My Washington, D.C. seniors were just starting second grade on September 11, 2001. They were all in school when the news broke, and many spoke of being taken to the cafeteria or gym until their parents picked them up. A few were ordered briefly to huddle under their desks, Cold War-style. One student knew a woman at church who was killed at the Pentagon. The larger context of the event is murky to them. Al-Qaeda has unclear meaning. Very few knew about the passenger rebellion on Flight 93, so I filled them in. Almost none could articulate the difference between the wars in Iraq and Afghanistan.

I’m 30, and I usually don’t feel enormously older than my 18-year-old students. But I am. I was in college on 9/11, my identity very much formed. They were barely out of kindergarten. The threat of terrorism has existed in the back of their minds forever. And it will for my 20-month-old daughter too.

My old college buddy Morgan, who writes the excellent mom blog, invited our circle of college friends to recount our experiences on 9/11. My story is below.

I thought about sharing this piece with my students, but I decided against it. Instead I opened class with a 10-minute mini-discussion consisting largely of me filling them in on the facts of 9/11, then proceeded with my regular curriculum. All year long I encourage my students to write truthfully, to revise carefully, to express themselves with clarity. I could have used this piece as a model, but the content— important as it is— still invokes a unique sadness.



I witnessed 9/11 in New York at age twenty. A decade later, the experience feels remote. I’m now living in a different city, married to someone I didn’t know then, taking care of a daughter whom I certainly couldn’t have envisioned, and pursuing a career I hadn’t at that time considered. My account below reflects the surreal, shocked numbness that permeates my dusty memories.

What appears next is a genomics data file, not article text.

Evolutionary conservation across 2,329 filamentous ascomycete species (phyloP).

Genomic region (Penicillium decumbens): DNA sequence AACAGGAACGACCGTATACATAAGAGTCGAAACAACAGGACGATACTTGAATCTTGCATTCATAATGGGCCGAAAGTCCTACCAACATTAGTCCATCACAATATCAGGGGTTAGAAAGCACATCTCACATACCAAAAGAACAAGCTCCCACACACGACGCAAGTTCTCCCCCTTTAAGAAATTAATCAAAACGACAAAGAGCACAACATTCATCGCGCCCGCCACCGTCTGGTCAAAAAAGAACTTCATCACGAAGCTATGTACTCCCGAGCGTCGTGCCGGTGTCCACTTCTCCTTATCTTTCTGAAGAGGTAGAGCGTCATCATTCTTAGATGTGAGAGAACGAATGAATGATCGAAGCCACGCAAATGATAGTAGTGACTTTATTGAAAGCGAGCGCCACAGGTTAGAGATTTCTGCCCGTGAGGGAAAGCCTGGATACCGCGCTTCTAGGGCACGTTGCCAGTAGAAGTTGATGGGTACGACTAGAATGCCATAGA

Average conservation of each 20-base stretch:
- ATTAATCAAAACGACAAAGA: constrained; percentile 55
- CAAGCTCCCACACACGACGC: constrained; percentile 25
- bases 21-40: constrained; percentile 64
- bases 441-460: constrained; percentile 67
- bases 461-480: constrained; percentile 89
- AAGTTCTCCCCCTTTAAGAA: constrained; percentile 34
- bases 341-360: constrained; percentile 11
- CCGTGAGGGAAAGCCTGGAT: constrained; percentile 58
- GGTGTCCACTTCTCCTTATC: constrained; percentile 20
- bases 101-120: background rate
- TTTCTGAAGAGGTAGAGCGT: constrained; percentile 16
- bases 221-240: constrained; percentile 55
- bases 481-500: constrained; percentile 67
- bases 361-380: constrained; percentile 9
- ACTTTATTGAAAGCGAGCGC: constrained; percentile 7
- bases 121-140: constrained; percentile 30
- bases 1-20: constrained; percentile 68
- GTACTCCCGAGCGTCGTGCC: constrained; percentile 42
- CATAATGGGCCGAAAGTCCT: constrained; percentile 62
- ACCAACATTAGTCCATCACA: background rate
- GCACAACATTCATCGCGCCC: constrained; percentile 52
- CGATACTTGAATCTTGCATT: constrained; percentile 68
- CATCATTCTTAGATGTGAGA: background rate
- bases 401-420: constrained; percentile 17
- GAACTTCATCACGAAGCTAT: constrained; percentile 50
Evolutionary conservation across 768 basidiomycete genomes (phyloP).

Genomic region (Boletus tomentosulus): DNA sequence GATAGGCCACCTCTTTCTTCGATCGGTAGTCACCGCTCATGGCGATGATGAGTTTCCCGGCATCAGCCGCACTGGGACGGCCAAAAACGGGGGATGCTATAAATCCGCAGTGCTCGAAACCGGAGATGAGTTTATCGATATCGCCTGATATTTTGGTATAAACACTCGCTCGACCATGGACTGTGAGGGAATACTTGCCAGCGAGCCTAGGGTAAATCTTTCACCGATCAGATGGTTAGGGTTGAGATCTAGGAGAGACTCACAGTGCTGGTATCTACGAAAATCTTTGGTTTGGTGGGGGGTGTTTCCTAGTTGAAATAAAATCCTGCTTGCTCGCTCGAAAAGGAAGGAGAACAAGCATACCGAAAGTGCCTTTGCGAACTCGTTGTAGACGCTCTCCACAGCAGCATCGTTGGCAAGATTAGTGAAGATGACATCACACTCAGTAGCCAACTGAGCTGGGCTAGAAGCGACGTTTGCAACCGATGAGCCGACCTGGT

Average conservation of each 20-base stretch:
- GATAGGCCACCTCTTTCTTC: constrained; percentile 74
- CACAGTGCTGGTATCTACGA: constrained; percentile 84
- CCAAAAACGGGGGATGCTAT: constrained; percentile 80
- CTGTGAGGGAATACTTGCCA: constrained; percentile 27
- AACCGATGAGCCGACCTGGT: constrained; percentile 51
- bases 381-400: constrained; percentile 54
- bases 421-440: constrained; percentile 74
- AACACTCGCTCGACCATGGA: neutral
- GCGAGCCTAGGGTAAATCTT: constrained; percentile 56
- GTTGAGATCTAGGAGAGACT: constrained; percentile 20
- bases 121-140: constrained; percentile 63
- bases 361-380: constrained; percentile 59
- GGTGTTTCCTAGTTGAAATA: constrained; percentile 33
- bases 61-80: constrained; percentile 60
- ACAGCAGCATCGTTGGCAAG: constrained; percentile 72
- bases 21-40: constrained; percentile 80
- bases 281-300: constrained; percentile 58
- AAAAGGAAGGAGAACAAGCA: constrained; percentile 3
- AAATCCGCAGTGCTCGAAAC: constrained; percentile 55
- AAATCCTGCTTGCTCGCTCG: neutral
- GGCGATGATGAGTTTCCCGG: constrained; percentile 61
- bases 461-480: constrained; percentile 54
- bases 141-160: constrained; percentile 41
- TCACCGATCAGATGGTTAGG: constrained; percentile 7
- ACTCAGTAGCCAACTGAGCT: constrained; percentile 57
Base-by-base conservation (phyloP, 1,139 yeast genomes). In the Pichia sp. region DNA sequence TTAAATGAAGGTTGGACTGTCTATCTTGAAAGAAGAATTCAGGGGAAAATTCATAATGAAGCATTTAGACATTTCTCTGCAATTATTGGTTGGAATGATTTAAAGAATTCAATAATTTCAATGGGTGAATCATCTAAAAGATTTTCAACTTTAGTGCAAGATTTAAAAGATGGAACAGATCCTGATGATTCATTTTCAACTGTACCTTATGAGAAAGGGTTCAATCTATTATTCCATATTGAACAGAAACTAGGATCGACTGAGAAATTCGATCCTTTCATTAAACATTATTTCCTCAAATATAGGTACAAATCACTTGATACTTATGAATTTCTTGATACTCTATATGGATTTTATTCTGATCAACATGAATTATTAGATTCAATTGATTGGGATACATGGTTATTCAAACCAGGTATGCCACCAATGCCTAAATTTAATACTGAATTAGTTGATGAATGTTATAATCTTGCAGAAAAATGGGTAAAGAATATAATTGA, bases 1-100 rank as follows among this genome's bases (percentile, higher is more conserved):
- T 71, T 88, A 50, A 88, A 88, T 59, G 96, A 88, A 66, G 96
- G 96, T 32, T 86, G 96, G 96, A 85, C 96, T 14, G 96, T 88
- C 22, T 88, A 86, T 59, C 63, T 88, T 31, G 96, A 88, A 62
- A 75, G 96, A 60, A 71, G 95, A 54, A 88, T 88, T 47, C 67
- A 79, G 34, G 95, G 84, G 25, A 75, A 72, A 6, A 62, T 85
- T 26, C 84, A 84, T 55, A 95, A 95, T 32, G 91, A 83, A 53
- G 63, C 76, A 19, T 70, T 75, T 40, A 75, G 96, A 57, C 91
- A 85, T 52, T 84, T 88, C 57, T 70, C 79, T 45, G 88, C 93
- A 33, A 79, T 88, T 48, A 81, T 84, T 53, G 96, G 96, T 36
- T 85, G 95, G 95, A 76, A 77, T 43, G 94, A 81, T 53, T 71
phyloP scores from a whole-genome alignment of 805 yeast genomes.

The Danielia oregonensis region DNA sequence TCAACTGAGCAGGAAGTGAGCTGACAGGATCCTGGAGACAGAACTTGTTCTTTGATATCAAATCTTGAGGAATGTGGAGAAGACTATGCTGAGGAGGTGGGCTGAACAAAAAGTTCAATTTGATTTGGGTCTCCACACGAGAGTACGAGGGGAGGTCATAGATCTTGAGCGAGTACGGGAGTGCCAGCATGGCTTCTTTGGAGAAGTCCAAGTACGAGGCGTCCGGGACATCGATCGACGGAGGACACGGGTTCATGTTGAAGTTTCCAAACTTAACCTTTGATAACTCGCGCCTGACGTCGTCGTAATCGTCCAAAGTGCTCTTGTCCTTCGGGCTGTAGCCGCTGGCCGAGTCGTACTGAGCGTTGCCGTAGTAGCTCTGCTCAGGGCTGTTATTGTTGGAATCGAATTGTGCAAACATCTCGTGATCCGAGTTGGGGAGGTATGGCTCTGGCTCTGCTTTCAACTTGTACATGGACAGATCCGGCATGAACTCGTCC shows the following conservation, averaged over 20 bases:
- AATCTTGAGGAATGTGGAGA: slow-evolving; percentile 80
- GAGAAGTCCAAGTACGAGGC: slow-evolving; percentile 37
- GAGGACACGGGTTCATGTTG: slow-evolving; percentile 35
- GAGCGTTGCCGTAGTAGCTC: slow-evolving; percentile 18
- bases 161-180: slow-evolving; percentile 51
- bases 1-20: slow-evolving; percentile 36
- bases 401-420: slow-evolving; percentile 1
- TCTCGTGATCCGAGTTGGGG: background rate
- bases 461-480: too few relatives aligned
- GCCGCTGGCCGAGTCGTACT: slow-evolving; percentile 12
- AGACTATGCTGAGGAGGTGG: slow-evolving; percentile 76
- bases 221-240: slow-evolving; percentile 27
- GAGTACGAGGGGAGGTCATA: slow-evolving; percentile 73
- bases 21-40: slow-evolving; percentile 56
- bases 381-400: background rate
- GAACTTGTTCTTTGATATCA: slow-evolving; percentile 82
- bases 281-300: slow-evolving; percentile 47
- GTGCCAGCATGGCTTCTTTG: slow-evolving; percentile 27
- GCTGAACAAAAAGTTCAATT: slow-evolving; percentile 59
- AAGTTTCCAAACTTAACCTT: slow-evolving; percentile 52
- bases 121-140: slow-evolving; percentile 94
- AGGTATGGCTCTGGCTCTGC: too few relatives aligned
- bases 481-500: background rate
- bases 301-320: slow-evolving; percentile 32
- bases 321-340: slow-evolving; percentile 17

In September 2001 I was giddy to start my junior year as a film major at NYU. I’d spent an idyllic summer in Vermont as a counselor at Keewaydin Camp, an experience packed with rites of passage in my twenty-year-old brain. My college roommates Neal and Matt were also counselors in adjacent tents; we worked with “Wiantinaug” 13-year-old campers. My girlfriend of almost a year Lindsey was at the sister camp across the lake.

Back in New York, I was convinced I was ready to write the next great American coming-of-age screenplay. All the pieces were in place. Matt, Neal, Bobby, and I finally scored a quad apartment in Third North, a massive dorm consuming Third Avenue between 11th and 12th Streets. Our friends, twins Giancarlo and Vincenzo were down the hall, and the six of us met up daily for profound pop culture analysis, Twin Peaksepisodes, and a beverage or two. My transcendental epiphanies in Vermont had me filling notebooks with scenarios and fragments of dialogue. And we had Finnerty’s, our loud local bar that aggressively refused to card us.